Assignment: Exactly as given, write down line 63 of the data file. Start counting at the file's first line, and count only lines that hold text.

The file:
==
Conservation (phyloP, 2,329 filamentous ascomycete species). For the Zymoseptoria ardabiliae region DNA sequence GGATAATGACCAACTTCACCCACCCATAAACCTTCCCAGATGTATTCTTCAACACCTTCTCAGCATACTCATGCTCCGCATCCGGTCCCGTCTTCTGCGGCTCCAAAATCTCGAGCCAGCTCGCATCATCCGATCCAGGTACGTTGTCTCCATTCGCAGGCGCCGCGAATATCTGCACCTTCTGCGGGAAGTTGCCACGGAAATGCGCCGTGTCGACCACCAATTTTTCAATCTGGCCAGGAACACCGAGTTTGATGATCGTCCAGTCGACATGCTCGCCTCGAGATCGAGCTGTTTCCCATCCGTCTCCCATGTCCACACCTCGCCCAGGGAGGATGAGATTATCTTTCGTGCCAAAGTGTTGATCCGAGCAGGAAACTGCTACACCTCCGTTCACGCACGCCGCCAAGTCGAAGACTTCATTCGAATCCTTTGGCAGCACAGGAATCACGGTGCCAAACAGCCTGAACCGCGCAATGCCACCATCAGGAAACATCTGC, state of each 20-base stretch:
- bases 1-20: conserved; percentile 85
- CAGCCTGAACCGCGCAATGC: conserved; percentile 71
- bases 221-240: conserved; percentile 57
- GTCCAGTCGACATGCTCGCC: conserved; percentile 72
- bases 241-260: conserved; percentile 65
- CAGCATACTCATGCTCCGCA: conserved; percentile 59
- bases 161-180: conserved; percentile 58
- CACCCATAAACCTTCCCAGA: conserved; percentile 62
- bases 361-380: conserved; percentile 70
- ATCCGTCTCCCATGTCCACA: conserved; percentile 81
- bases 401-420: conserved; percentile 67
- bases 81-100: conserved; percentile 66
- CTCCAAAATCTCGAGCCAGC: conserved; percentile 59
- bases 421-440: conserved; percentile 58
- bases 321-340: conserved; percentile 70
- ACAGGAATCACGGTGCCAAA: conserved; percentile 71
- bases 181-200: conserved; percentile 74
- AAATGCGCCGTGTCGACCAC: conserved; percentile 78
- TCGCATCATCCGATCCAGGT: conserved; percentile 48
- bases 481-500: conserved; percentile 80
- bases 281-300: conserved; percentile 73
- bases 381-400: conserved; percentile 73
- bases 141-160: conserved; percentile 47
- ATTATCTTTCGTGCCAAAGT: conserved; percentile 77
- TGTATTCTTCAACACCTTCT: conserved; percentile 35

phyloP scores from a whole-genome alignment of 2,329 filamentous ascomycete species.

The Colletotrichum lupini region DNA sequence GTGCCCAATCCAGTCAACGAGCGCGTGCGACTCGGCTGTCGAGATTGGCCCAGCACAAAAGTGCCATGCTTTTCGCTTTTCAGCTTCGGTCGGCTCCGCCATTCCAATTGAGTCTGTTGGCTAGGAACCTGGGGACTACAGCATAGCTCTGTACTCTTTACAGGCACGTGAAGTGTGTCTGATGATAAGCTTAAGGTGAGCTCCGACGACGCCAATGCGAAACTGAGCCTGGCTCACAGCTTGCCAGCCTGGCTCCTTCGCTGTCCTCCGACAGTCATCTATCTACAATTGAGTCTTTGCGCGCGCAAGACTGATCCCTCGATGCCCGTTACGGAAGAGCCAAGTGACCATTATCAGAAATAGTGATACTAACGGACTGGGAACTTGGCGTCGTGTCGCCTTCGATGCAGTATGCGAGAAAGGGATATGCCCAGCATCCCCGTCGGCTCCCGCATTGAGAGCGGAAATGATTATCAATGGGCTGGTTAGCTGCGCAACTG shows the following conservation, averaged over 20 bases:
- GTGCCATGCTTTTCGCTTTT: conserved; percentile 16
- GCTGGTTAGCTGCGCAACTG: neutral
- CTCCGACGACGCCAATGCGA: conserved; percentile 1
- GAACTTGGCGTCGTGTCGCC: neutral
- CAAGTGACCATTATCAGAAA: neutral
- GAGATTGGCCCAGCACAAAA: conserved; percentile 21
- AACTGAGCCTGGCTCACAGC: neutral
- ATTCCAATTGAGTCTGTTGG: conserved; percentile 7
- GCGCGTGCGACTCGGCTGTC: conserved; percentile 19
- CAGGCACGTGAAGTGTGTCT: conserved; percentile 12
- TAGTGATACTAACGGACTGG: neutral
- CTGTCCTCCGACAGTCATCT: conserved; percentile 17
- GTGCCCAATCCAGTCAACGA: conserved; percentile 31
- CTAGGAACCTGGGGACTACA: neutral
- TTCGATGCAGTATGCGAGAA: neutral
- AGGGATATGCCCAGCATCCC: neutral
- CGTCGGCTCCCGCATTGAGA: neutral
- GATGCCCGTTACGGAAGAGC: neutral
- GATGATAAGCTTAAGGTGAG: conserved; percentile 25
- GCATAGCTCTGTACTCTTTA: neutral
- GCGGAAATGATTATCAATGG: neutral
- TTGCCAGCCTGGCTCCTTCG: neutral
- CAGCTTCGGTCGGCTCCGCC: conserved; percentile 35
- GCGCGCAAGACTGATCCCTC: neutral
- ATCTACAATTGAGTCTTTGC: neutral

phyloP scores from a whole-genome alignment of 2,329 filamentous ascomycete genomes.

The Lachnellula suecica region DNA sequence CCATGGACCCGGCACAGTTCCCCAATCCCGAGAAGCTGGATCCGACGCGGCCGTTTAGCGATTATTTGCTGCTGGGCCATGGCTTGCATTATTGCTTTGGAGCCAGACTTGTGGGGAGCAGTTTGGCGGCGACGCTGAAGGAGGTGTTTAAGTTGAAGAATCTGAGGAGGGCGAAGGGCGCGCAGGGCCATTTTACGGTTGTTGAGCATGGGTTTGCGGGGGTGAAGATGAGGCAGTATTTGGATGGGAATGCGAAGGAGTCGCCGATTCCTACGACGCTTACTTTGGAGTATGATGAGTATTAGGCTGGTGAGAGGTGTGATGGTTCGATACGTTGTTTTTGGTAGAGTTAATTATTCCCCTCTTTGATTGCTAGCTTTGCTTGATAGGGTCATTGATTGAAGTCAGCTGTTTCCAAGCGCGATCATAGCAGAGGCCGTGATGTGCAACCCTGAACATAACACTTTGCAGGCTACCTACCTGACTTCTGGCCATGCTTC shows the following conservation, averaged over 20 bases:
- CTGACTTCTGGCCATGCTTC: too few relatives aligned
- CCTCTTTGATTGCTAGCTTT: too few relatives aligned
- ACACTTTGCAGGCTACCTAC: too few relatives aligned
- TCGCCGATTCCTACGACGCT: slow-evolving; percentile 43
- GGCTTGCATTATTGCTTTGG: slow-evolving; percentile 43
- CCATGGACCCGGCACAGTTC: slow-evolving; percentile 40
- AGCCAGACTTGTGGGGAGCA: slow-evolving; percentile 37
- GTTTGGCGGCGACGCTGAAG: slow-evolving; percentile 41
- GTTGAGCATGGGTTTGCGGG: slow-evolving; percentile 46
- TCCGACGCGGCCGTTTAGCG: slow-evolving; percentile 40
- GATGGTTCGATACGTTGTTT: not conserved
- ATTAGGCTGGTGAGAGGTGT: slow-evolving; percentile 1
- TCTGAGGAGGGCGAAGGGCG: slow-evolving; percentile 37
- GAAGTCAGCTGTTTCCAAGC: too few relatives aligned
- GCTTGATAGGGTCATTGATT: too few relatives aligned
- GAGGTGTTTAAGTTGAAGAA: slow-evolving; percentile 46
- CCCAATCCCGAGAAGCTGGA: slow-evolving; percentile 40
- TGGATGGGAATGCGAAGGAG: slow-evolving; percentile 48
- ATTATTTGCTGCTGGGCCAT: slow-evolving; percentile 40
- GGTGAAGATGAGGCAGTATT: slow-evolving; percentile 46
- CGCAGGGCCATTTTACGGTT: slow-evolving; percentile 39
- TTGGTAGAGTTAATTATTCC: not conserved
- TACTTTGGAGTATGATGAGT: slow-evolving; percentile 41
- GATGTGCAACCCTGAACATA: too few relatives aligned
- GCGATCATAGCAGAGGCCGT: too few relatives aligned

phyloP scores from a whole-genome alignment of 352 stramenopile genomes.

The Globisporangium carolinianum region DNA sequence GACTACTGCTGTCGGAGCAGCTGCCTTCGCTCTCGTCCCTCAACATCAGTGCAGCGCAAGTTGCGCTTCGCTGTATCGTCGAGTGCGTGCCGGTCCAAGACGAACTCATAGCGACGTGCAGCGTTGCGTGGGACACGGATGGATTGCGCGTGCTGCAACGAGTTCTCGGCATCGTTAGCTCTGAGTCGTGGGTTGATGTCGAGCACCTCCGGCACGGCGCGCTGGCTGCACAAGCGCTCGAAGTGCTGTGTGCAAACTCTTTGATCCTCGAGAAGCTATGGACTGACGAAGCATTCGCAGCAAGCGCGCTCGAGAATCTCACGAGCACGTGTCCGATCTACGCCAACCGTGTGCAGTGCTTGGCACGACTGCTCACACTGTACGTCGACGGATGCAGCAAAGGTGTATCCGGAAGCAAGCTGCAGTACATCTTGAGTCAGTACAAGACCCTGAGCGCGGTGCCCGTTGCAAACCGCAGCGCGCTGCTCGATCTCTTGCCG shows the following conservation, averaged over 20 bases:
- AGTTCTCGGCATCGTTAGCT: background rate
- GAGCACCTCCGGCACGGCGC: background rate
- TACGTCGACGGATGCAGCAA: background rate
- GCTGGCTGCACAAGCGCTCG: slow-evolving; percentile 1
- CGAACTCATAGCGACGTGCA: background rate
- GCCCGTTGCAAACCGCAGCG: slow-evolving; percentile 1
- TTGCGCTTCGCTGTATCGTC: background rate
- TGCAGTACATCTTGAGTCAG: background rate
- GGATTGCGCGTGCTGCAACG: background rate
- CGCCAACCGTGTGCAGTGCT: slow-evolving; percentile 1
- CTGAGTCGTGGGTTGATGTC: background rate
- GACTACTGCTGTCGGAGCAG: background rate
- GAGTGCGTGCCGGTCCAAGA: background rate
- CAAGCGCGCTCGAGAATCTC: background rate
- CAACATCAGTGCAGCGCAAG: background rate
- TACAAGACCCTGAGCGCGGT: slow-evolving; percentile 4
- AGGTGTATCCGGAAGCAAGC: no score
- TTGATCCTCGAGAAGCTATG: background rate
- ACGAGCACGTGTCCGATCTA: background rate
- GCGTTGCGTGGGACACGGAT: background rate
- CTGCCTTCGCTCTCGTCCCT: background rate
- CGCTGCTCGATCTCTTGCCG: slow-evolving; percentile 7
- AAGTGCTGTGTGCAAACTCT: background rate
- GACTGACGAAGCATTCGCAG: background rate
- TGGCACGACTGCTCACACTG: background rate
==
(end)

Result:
- GTTTGGCGGCGACGCTGAAG: slow-evolving; percentile 41